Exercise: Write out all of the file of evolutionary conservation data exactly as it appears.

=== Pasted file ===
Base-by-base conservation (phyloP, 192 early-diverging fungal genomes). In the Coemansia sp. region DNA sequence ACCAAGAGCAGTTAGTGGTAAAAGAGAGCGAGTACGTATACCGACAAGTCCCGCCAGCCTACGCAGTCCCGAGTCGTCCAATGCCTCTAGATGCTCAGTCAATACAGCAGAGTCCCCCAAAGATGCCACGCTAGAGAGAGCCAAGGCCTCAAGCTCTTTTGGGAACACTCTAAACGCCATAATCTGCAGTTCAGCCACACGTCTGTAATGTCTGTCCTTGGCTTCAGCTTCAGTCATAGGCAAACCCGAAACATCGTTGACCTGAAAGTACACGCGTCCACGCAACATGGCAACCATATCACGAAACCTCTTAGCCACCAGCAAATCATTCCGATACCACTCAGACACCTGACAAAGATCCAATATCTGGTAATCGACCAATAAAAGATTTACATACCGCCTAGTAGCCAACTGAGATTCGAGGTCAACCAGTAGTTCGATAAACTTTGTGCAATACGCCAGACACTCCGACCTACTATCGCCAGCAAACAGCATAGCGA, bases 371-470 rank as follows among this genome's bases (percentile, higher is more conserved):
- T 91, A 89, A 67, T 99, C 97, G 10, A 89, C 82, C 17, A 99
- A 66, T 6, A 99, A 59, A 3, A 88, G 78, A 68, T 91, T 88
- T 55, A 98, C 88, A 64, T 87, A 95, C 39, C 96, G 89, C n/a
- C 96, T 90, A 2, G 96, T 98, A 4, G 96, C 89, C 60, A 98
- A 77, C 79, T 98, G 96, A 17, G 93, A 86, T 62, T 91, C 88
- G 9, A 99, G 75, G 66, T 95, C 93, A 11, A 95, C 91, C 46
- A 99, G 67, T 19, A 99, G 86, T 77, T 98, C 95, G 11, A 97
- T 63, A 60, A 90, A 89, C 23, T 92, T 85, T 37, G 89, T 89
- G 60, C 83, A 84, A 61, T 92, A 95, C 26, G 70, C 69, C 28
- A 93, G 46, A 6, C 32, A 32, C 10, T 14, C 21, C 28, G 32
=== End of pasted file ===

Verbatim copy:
Base-by-base conservation (phyloP, 192 early-diverging fungal genomes). In the Coemansia sp. region DNA sequence ACCAAGAGCAGTTAGTGGTAAAAGAGAGCGAGTACGTATACCGACAAGTCCCGCCAGCCTACGCAGTCCCGAGTCGTCCAATGCCTCTAGATGCTCAGTCAATACAGCAGAGTCCCCCAAAGATGCCACGCTAGAGAGAGCCAAGGCCTCAAGCTCTTTTGGGAACACTCTAAACGCCATAATCTGCAGTTCAGCCACACGTCTGTAATGTCTGTCCTTGGCTTCAGCTTCAGTCATAGGCAAACCCGAAACATCGTTGACCTGAAAGTACACGCGTCCACGCAACATGGCAACCATATCACGAAACCTCTTAGCCACCAGCAAATCATTCCGATACCACTCAGACACCTGACAAAGATCCAATATCTGGTAATCGACCAATAAAAGATTTACATACCGCCTAGTAGCCAACTGAGATTCGAGGTCAACCAGTAGTTCGATAAACTTTGTGCAATACGCCAGACACTCCGACCTACTATCGCCAGCAAACAGCATAGCGA, bases 371-470 rank as follows among this genome's bases (percentile, higher is more conserved):
- T 91, A 89, A 67, T 99, C 97, G 10, A 89, C 82, C 17, A 99
- A 66, T 6, A 99, A 59, A 3, A 88, G 78, A 68, T 91, T 88
- T 55, A 98, C 88, A 64, T 87, A 95, C 39, C 96, G 89, C n/a
- C 96, T 90, A 2, G 96, T 98, A 4, G 96, C 89, C 60, A 98
- A 77, C 79, T 98, G 96, A 17, G 93, A 86, T 62, T 91, C 88
- G 9, A 99, G 75, G 66, T 95, C 93, A 11, A 95, C 91, C 46
- A 99, G 67, T 19, A 99, G 86, T 77, T 98, C 95, G 11, A 97
- T 63, A 60, A 90, A 89, C 23, T 92, T 85, T 37, G 89, T 89
- G 60, C 83, A 84, A 61, T 92, A 95, C 26, G 70, C 69, C 28
- A 93, G 46, A 6, C 32, A 32, C 10, T 14, C 21, C 28, G 32